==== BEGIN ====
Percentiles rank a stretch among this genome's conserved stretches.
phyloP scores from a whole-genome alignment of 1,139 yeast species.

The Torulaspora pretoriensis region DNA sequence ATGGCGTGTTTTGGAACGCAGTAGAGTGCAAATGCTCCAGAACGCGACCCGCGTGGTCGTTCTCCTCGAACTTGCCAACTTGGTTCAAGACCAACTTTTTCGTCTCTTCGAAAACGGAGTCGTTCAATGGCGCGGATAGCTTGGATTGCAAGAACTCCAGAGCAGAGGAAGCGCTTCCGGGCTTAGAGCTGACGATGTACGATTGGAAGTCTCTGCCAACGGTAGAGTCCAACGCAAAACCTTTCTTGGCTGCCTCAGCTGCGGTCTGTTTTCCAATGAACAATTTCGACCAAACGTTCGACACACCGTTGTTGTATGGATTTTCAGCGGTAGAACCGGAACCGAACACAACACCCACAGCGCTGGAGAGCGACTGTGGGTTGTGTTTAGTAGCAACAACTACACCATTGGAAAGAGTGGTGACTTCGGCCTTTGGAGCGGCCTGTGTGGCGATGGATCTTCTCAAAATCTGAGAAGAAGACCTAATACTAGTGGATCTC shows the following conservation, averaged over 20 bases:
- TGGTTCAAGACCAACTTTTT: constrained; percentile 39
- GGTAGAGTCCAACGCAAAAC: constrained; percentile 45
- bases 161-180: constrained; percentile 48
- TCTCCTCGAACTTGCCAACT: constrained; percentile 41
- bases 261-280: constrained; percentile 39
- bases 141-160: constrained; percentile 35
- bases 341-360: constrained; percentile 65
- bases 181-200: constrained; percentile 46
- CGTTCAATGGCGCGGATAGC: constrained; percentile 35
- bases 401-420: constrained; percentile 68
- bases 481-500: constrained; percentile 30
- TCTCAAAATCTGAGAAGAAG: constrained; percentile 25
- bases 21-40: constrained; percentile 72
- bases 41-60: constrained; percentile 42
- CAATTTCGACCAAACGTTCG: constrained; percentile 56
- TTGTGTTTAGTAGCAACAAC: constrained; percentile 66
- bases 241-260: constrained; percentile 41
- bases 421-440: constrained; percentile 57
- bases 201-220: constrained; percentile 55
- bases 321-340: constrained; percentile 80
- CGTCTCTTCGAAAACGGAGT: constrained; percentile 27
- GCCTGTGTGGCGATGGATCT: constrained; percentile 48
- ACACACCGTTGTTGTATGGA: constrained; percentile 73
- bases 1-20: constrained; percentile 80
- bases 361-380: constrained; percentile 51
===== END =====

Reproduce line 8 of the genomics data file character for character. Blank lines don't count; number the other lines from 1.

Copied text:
- bases 261-280: constrained; percentile 39